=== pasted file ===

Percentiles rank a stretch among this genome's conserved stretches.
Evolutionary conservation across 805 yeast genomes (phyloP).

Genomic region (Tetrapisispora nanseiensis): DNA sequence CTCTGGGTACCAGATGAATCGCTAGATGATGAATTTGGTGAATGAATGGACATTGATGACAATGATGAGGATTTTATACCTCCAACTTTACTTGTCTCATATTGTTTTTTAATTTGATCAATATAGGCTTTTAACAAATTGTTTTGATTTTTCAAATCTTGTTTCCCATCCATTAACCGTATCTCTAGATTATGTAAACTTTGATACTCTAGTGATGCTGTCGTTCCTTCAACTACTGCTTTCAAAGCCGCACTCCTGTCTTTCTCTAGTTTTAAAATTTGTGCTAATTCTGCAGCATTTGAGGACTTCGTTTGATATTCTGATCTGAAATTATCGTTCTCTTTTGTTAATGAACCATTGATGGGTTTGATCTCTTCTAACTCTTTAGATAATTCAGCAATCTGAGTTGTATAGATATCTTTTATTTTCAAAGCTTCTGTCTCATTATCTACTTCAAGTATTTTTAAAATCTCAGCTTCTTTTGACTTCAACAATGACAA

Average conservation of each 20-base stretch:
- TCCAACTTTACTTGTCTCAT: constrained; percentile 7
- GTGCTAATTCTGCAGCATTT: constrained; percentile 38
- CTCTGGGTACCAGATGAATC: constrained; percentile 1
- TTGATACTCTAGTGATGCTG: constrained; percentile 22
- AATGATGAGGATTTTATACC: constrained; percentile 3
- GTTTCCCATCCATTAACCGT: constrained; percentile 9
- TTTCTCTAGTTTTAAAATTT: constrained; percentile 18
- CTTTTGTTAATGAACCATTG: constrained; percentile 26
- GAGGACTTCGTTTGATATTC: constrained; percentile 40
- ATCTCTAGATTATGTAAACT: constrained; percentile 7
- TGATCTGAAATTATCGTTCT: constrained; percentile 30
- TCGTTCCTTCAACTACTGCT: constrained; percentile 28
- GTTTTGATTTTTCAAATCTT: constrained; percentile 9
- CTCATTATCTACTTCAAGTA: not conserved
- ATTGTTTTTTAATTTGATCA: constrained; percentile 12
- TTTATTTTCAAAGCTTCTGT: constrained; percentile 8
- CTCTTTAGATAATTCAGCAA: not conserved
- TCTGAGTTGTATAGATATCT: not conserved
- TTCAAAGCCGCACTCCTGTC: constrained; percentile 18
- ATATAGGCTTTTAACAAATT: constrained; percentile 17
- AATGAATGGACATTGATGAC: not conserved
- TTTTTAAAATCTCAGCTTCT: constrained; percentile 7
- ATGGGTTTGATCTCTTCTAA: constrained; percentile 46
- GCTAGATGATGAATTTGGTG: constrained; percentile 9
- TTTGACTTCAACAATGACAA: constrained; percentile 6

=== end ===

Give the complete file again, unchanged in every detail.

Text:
Percentiles rank a stretch among this genome's conserved stretches.
Evolutionary conservation across 805 yeast genomes (phyloP).

Genomic region (Tetrapisispora nanseiensis): DNA sequence CTCTGGGTACCAGATGAATCGCTAGATGATGAATTTGGTGAATGAATGGACATTGATGACAATGATGAGGATTTTATACCTCCAACTTTACTTGTCTCATATTGTTTTTTAATTTGATCAATATAGGCTTTTAACAAATTGTTTTGATTTTTCAAATCTTGTTTCCCATCCATTAACCGTATCTCTAGATTATGTAAACTTTGATACTCTAGTGATGCTGTCGTTCCTTCAACTACTGCTTTCAAAGCCGCACTCCTGTCTTTCTCTAGTTTTAAAATTTGTGCTAATTCTGCAGCATTTGAGGACTTCGTTTGATATTCTGATCTGAAATTATCGTTCTCTTTTGTTAATGAACCATTGATGGGTTTGATCTCTTCTAACTCTTTAGATAATTCAGCAATCTGAGTTGTATAGATATCTTTTATTTTCAAAGCTTCTGTCTCATTATCTACTTCAAGTATTTTTAAAATCTCAGCTTCTTTTGACTTCAACAATGACAA

Average conservation of each 20-base stretch:
- TCCAACTTTACTTGTCTCAT: constrained; percentile 7
- GTGCTAATTCTGCAGCATTT: constrained; percentile 38
- CTCTGGGTACCAGATGAATC: constrained; percentile 1
- TTGATACTCTAGTGATGCTG: constrained; percentile 22
- AATGATGAGGATTTTATACC: constrained; percentile 3
- GTTTCCCATCCATTAACCGT: constrained; percentile 9
- TTTCTCTAGTTTTAAAATTT: constrained; percentile 18
- CTTTTGTTAATGAACCATTG: constrained; percentile 26
- GAGGACTTCGTTTGATATTC: constrained; percentile 40
- ATCTCTAGATTATGTAAACT: constrained; percentile 7
- TGATCTGAAATTATCGTTCT: constrained; percentile 30
- TCGTTCCTTCAACTACTGCT: constrained; percentile 28
- GTTTTGATTTTTCAAATCTT: constrained; percentile 9
- CTCATTATCTACTTCAAGTA: not conserved
- ATTGTTTTTTAATTTGATCA: constrained; percentile 12
- TTTATTTTCAAAGCTTCTGT: constrained; percentile 8
- CTCTTTAGATAATTCAGCAA: not conserved
- TCTGAGTTGTATAGATATCT: not conserved
- TTCAAAGCCGCACTCCTGTC: constrained; percentile 18
- ATATAGGCTTTTAACAAATT: constrained; percentile 17
- AATGAATGGACATTGATGAC: not conserved
- TTTTTAAAATCTCAGCTTCT: constrained; percentile 7
- ATGGGTTTGATCTCTTCTAA: constrained; percentile 46
- GCTAGATGATGAATTTGGTG: constrained; percentile 9
- TTTGACTTCAACAATGACAA: constrained; percentile 6